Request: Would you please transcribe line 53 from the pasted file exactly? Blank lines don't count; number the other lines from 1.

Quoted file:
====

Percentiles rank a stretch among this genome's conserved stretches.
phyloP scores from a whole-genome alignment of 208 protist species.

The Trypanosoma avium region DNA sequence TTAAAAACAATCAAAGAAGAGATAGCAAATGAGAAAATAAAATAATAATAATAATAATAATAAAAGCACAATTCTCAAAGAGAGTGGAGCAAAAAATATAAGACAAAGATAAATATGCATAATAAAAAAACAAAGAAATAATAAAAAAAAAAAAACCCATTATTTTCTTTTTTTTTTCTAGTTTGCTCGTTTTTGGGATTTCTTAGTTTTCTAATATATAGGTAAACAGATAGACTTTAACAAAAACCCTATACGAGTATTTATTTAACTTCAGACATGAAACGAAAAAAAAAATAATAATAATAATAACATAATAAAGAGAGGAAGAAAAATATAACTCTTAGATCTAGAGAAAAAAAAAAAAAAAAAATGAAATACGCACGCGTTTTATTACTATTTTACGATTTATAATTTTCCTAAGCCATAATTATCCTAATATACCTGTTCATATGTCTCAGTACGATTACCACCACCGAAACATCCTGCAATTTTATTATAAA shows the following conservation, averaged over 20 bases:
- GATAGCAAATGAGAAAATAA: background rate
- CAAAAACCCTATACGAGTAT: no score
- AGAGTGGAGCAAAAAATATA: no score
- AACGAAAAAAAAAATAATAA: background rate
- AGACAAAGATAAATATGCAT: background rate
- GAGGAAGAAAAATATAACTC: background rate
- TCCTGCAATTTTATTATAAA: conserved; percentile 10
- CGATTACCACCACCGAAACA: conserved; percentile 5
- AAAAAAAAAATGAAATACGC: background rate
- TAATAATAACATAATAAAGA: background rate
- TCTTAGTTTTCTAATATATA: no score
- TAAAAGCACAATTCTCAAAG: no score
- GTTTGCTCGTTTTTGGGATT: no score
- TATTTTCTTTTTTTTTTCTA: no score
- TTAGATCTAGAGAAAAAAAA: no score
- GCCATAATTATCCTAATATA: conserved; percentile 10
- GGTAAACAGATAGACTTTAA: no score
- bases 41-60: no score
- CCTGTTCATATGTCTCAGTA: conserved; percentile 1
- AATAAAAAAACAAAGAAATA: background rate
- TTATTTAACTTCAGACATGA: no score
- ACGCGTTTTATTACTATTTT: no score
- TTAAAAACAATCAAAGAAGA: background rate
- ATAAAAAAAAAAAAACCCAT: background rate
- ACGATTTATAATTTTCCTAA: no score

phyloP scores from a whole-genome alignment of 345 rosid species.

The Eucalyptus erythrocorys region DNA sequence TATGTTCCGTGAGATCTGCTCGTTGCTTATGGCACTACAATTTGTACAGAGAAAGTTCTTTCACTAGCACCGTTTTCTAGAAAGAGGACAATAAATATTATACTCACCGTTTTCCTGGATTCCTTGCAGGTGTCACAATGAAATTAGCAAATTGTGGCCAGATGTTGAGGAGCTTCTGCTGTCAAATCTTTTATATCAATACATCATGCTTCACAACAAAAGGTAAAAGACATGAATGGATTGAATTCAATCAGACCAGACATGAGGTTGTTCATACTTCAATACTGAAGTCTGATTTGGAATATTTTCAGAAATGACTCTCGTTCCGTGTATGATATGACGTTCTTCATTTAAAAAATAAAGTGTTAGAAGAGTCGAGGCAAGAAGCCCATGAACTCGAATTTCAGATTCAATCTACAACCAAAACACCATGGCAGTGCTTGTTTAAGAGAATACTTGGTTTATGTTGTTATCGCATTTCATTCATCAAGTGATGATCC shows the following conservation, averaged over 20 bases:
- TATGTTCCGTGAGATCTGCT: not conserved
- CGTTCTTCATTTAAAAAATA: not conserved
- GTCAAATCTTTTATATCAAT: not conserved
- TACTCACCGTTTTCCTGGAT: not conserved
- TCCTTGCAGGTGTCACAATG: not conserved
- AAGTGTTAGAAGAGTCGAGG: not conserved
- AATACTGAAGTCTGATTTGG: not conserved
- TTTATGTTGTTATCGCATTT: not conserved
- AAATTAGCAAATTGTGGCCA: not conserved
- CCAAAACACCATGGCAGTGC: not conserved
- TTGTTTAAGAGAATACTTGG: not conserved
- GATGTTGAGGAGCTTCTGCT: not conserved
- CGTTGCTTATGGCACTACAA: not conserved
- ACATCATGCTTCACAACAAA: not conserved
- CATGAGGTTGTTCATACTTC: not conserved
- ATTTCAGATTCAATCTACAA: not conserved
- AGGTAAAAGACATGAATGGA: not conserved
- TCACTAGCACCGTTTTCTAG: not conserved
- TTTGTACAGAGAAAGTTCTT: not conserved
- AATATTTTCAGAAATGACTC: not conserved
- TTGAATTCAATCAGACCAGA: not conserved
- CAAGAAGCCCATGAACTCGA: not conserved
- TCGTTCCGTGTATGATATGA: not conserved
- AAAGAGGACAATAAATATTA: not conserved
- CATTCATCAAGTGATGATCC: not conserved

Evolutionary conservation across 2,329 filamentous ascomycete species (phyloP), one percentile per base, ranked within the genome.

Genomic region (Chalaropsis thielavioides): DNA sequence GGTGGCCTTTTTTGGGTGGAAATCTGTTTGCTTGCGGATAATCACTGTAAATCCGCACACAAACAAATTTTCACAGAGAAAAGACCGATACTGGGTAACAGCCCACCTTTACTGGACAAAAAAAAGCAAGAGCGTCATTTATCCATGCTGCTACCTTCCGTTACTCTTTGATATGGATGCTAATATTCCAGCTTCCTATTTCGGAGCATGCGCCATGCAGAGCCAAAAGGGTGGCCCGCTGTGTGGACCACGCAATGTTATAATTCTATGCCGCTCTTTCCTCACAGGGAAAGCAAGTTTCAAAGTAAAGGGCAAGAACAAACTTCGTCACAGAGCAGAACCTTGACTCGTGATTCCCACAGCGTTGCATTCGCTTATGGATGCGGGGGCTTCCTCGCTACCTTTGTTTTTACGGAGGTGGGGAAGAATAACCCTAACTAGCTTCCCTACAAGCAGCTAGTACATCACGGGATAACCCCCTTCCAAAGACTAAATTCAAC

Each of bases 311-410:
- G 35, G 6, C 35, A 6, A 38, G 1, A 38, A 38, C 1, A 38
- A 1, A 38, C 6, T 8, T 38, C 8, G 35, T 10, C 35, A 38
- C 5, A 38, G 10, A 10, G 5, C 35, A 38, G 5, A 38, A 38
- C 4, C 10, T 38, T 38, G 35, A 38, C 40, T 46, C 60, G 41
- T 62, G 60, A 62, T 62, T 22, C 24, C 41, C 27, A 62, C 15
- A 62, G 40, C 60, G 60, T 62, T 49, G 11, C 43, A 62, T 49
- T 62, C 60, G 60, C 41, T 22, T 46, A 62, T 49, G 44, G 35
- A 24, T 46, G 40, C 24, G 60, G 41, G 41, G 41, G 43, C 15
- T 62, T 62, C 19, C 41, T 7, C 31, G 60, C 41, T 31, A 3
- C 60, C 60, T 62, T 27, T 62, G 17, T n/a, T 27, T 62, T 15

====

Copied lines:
- TCGTTCCGTGTATGATATGA: not conserved